Those Were The Days
Mass Observation was a social research organisation founded in 1937 to record the minutiae of daily life in Britain. Its army of around 500 volunteers kept diaries, answered questionnaires and, somewhat controversially by today’s standards, recorded people’s behaviour and conversation in and out of work. A bit like the NSA, really. This went on until the 1950s when it was discontinued and then restarted in 1981. Although methodologically dubious: its surveyors were hardly representative of the populace as a whole, it does offer some fascinating insights. Its archive resides with the University of Sussex and it has recently moved to a custom-built, climate-controlled centre called The Keep.
To commemorate this move, several snippets were made available to the press. One immediately caught my attention. In 1938 one of the questions they wanted the answer to, for reasons lost in time, was what was the average supping time for a pint? One could only imagine that this was at the behest of a 1930’s Tyson the Beerhound. The result showed that in November in Brighton, the average per-half-pint was 7.3 minutes. Altogether pub surveys were conducted in Bolton, Blackpool and Brighton and it will probably come as no surprise to learn that Tuesday evening saw the slowest drinking; while Friday evening saw the quickest.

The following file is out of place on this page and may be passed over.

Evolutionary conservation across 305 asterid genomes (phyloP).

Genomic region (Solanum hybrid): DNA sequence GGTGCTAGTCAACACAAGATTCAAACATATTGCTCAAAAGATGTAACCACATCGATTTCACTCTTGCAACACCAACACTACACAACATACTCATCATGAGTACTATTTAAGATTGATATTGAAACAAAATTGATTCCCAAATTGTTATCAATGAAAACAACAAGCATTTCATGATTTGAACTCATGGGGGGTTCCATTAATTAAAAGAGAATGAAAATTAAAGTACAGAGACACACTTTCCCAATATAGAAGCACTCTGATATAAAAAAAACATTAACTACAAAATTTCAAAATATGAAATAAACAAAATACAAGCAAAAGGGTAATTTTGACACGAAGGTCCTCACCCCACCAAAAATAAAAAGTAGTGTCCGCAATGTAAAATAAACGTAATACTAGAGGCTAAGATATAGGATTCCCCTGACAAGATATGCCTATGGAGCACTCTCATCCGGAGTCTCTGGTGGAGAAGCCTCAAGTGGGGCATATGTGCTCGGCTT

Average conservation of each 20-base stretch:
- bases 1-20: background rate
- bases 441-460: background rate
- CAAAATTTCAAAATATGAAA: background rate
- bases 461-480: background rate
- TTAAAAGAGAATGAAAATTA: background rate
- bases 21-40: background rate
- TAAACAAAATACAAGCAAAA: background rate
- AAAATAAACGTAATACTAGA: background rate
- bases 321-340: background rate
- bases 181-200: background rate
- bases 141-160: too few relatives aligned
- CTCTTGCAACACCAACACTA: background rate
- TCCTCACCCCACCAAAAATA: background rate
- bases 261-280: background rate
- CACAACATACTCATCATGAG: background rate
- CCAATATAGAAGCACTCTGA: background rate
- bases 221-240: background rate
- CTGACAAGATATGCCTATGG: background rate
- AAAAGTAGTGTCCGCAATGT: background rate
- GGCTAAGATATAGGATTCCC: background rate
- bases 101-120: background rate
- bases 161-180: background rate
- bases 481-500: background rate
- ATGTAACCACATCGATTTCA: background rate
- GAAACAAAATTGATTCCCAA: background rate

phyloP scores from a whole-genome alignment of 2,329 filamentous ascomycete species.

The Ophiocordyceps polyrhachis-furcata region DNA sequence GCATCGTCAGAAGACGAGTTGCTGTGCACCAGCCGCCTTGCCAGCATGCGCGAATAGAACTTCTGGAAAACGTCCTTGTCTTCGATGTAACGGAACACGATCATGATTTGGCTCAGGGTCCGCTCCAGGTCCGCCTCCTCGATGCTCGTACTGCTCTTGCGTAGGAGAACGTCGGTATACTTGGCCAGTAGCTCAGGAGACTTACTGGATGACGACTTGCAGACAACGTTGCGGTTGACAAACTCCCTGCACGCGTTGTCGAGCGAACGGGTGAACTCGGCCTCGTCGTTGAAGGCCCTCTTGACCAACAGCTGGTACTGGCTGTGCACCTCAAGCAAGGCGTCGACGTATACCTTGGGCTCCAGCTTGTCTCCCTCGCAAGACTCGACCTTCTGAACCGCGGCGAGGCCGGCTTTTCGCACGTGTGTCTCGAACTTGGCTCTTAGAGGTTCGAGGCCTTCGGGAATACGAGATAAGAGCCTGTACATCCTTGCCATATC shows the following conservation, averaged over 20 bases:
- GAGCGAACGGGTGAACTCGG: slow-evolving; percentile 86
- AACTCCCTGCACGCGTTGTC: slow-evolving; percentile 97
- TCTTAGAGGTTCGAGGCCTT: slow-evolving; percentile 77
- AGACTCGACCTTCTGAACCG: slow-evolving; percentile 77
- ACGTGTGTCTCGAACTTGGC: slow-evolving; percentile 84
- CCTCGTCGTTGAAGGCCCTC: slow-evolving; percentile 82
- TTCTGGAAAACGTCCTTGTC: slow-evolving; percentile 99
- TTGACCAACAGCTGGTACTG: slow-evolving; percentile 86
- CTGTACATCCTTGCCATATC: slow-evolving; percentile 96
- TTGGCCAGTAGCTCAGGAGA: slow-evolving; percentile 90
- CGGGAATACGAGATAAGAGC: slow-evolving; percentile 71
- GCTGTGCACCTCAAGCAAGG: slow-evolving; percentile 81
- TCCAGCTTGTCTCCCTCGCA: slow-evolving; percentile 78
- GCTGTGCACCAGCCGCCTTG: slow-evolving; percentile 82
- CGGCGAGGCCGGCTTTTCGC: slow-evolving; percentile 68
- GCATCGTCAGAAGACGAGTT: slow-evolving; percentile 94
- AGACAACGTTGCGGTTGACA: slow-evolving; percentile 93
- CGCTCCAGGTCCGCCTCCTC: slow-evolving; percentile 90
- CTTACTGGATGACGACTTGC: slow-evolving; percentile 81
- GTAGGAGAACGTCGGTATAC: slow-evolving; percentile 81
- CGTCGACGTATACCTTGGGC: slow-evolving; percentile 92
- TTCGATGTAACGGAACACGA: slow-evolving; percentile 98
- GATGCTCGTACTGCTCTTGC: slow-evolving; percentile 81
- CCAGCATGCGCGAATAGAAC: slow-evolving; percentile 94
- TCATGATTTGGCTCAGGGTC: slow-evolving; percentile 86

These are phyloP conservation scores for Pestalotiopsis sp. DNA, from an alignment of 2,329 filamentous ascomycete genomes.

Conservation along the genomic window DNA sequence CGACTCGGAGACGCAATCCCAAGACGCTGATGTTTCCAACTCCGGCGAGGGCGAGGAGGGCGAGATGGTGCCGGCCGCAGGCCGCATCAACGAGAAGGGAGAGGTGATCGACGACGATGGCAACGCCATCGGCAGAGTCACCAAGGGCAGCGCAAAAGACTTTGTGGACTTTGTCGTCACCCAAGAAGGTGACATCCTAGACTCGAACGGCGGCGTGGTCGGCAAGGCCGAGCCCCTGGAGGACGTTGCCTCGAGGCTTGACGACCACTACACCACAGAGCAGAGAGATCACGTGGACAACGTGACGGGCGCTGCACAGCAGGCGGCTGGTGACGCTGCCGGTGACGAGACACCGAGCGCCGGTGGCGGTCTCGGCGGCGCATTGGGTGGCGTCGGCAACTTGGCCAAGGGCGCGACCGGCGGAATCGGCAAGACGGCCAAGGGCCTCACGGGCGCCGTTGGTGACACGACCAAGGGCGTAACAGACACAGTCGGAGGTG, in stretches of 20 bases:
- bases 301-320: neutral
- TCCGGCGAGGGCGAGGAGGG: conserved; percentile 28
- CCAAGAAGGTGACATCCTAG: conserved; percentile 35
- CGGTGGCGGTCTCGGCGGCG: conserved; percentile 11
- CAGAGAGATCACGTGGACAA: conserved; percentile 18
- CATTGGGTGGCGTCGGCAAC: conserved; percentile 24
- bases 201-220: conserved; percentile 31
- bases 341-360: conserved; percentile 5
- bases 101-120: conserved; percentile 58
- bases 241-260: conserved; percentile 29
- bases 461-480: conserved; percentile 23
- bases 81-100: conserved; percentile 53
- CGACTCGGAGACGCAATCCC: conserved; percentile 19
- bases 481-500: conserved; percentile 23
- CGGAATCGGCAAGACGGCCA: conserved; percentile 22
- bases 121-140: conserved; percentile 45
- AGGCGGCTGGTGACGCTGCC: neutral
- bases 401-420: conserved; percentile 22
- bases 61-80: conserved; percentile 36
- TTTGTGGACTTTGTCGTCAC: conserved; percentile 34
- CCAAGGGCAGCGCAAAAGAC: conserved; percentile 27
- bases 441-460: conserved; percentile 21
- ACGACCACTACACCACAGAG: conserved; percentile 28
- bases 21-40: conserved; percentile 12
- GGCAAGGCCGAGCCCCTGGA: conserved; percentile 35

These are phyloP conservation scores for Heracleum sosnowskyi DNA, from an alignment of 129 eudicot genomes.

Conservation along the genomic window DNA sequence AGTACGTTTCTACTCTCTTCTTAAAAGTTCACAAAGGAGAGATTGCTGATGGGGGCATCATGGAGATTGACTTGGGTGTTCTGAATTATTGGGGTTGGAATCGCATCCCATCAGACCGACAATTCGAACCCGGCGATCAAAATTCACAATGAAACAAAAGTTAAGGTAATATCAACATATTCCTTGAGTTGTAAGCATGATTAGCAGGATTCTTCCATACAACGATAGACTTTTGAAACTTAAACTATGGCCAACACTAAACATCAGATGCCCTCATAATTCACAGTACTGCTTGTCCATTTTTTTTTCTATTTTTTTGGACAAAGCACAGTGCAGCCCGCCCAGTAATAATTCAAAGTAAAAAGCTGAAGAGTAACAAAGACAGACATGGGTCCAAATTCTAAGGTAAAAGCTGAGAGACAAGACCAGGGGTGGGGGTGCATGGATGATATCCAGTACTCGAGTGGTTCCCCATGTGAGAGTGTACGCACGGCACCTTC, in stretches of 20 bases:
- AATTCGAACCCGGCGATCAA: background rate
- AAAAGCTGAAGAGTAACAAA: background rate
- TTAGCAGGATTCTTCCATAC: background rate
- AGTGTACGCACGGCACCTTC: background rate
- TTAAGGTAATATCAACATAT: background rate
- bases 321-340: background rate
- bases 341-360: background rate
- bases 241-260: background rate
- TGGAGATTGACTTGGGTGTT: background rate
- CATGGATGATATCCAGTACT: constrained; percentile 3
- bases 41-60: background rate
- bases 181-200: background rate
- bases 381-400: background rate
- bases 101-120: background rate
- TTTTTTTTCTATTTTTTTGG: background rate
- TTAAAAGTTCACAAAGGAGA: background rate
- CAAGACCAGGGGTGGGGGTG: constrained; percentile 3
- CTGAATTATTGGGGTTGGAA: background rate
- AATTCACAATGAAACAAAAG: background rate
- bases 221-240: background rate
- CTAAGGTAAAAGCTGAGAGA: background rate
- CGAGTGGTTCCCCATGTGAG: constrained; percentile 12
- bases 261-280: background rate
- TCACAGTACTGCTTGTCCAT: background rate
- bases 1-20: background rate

Sadly the modern Mass Observation is conducted by email and, as yet, I have not been invited to give my opinion on any of my specialist fields: beer, cheese, pizza and curry.